It’s been a great past 12 months in the world of Nunavut sport and the best of the best will get their just due in October in Iqaluit when the Recreation and Sport Awards Gala hands out the hardware.
We’ll begin with an obvious choice:
Male Athlete of the Year – Eekeeluak Avalak, wrestling
Find me another young athlete in Nunavut who’s had a better last little while than “Eekee”.
Cambridge Bay’s own has torn it up on the wrestling mat and put the icing on the cake by winning silver at the Wrestling Canada U17 Canadian Championships earlier this year. And he’s only 15.
He has a great coach in Chris Crooks, who has done a masterful job in keeping him grounded and realistic. At that same event where he won silver, Avalak got the chance to try out for the team that would head to the Pan-American Championship. He didn’t qualify and he didn’t even win any of his matches. He didn’t care. Crooks said it was all about getting him experience because he wanted to compete.
Avalak wrapped things up nicely by winning silver at the Western Canada Summer Games last month and should have this award all wrapped up as well.
Female Athlete of the Year – Taryn Lavallee, speedskating
Now, you could pick any one of the Nunavut speedskaters that went to the Canada Winter Games this past February for this award. You could also pick any of the wrestlers that went to the Western Canada Summer Games and finished fourth but Taryn Lavallee of Iqaluit noses them out for one reason.
Lavallee set the new Nunavut mark in the girls 1,500-metre race during the repechage round. It didn’t end the way she wanted as she was disqualified. But she still owns the record. She also set personal bests in the 500-metre and so did her teammates, Akutaq Williamson Bathory and Emma Carpenter.
She will get a chance to try out for the 2020 Arctic Winter Games speedskating team and don’t be shocked if she ends up being a force on the ice in Whitehorse.
Coach of the Year – too many to mention
Again, this is a category where you pick so many and you would be right.
I could say Martin Joy, coach of the Canada Winter Games boys hockey team, and how he managed to get those boys prepared for the biggest event of their hockey lives.
I could say Chris Crooks, who’s coached Nunavut to so many great results over the past few years, especially Eekeeluak Avalak.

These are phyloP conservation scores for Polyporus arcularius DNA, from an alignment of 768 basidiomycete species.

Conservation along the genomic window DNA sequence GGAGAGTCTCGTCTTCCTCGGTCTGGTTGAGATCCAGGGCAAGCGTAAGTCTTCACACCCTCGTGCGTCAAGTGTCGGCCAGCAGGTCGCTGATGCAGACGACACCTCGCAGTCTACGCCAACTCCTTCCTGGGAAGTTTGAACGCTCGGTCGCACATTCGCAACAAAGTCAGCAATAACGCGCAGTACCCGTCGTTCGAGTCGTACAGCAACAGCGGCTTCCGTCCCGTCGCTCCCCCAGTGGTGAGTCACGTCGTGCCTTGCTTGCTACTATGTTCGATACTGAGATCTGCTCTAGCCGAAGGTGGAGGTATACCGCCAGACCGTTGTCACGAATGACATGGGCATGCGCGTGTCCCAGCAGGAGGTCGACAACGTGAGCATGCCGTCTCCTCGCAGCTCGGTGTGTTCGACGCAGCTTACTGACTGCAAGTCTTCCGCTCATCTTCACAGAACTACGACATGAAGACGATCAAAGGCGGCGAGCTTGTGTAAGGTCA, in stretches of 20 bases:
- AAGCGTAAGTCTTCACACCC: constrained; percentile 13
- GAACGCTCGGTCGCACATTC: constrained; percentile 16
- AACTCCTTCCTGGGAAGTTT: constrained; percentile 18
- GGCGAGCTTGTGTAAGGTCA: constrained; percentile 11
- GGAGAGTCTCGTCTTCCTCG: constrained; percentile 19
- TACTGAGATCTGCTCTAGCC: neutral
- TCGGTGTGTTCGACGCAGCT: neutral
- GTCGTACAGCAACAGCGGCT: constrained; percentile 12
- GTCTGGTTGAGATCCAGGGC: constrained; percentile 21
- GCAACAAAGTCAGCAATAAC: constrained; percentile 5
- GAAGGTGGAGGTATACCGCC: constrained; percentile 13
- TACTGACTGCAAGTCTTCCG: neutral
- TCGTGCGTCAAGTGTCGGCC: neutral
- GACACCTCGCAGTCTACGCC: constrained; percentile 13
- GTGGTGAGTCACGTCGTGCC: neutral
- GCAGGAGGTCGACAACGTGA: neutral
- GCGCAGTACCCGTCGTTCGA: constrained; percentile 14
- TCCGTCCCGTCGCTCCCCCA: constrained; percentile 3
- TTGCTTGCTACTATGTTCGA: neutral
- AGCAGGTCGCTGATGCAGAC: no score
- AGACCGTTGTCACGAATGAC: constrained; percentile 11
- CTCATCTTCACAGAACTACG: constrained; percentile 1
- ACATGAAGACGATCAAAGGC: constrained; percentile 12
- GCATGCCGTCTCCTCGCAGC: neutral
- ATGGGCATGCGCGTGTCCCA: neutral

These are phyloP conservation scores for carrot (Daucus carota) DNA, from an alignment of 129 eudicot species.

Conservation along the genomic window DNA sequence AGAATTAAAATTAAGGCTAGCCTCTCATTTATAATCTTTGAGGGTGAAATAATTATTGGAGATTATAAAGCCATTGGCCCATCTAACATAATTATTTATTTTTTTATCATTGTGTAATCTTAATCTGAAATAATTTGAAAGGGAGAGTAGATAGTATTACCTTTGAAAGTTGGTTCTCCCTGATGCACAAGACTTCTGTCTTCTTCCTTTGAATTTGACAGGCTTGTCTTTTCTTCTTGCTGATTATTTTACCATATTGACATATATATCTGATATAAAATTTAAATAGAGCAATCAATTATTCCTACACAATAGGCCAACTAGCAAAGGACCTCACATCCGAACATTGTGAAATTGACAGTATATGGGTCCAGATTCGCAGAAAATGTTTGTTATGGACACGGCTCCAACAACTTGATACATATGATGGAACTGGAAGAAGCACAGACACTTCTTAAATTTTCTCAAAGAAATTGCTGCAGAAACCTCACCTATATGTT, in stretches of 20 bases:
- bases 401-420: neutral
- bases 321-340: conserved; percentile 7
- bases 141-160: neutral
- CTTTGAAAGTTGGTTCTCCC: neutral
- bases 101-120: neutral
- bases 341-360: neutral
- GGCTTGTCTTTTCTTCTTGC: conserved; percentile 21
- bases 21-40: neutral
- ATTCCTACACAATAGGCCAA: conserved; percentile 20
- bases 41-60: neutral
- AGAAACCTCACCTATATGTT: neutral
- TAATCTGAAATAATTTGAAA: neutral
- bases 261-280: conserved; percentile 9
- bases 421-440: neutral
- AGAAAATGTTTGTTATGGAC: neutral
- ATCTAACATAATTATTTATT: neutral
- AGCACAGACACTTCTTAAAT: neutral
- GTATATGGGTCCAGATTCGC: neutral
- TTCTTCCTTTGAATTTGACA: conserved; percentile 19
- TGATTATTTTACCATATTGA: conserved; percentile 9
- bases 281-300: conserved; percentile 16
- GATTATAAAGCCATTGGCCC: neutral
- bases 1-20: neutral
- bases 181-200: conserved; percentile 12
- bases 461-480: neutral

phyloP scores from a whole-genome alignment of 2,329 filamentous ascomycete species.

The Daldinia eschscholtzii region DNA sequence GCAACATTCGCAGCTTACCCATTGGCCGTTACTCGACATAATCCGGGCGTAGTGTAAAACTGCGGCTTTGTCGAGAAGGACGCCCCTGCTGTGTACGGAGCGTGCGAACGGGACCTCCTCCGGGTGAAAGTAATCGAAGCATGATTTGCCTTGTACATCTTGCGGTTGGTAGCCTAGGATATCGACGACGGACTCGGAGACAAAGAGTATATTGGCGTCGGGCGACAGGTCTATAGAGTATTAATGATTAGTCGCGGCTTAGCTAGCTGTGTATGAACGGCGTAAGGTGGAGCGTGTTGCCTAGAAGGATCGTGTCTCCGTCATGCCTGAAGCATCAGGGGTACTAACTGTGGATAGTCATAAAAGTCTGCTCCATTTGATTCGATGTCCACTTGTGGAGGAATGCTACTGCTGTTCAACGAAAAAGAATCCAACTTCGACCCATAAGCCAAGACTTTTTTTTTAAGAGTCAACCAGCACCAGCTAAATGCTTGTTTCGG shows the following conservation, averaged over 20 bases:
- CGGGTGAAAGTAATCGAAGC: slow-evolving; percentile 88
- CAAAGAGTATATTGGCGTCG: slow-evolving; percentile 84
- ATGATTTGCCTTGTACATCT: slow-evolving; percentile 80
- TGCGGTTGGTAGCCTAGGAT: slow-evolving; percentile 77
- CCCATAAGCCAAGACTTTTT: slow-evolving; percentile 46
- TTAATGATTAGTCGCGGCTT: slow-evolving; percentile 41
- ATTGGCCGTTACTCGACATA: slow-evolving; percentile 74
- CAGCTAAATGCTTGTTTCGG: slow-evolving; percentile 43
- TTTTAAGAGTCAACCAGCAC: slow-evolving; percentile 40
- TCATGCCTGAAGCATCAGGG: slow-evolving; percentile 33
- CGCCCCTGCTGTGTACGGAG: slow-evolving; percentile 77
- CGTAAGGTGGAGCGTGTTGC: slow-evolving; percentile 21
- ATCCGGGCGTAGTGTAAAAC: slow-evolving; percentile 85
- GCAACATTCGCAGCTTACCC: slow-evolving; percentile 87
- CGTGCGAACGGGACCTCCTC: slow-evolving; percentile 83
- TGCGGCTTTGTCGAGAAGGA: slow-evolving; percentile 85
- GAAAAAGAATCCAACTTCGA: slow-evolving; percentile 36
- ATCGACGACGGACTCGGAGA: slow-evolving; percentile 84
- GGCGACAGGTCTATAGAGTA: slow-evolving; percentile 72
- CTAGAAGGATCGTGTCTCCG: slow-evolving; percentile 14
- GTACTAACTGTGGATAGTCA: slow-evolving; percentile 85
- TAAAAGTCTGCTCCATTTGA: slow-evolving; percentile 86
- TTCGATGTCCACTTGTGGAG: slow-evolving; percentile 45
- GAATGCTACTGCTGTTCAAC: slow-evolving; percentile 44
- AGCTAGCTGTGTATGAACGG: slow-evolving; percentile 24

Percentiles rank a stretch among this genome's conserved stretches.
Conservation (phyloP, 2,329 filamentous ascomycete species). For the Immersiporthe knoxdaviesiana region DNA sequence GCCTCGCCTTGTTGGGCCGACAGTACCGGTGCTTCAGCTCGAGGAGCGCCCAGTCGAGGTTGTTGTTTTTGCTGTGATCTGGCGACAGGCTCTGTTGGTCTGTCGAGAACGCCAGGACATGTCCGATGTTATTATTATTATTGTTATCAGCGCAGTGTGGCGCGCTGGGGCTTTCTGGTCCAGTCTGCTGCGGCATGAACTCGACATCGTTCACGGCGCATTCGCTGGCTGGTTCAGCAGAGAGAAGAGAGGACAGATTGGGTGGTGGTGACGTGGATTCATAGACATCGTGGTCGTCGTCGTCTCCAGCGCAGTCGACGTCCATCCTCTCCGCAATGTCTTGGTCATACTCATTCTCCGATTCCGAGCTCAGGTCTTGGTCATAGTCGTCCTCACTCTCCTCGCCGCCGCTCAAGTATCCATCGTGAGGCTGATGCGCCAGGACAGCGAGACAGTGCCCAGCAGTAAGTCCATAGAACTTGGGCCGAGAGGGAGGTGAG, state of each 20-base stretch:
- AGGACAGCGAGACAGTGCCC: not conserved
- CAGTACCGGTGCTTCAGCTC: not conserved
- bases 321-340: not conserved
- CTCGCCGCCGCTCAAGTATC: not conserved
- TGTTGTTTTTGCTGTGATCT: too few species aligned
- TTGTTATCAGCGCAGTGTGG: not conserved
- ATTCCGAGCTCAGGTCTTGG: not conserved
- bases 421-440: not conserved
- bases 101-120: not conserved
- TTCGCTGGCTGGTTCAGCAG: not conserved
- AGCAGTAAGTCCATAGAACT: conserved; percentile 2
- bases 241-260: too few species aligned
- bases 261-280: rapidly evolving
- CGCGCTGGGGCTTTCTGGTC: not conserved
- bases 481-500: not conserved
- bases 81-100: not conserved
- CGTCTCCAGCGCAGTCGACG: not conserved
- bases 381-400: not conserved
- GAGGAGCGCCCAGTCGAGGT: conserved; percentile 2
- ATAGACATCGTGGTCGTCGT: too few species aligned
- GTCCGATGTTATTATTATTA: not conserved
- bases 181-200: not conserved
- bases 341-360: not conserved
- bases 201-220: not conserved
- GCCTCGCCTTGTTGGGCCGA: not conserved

I could say Donald Clark, head coach of the Kivalliq Canucks, who took his boys to within one game of the final at the Maritime-Hockey North Junior C Championship.
I could say Liam Clarke, who helped mastermind Kugluktuk’s young soccer players to Super Soccer victories in Yellowknife.
I could say Robert Kabvitok and Holly Mercer, both of whom have brought the Rankin Royals girls volleyball team to where they’re at and who have started a youth baseball league from the ground up.
Pick one. You won’t be wrong. Speaking of Kabvitok and Mercer …
Special Recognition – Robert Kabvitok and Holly Mercer
You need to have good people in a community to keep a program alive. You need someone to put in the time to help keep a program alive.
Kabvitok and Mercer have done that with the Rankin Royals, putting in so many hours over the past few years to help develop a great junior team that will keep volleyball growing in the community. They’ve also been the duo behind the youth baseball league in Rankin Inlet with the hope of building Little League in the community.
People like Kabvitok and Mercer do the little things and they’re often forgotten because they’ve never gone looking for the spotlight. And that’s why they’re the best people to win this award.
Honourable mention: Thomas Levi, recreation co-ordinator in Arctic Bay. He’s done so much for that community and I always like to joke about even if there’s nothing going on in Arctic Bay, there’s something going on in Arctic Bay because of Levi.
Team of the Year – Iqaluit Taekwondo Society
This is a bit outside the box but hear me out.
The society made history by being part of the first Chan Hun International Taekwondo Federation World Championships in Australia this past March and only went and brought back seven medals of various colours between them.
They also went to the General Choi tournament in Ottawa in June and cleaned up there, as they always do.
It’s one of those clubs that just breeds success, not only in competition but also in life because so many people are a part of the society for so many reasons. It’s a great club with great people running it and they’re there for the right reasons.
Honourable mention: Canada Winter Games boys hockey team simply for being there for the first time and suffering through the worst schedule in the world with four games in less than 36 hours. They still won a game, though, and they didn’t finish last.
If you need some help with your nominations, please feel free to use this. I’m OK with it. We’ll see how it plays out in October.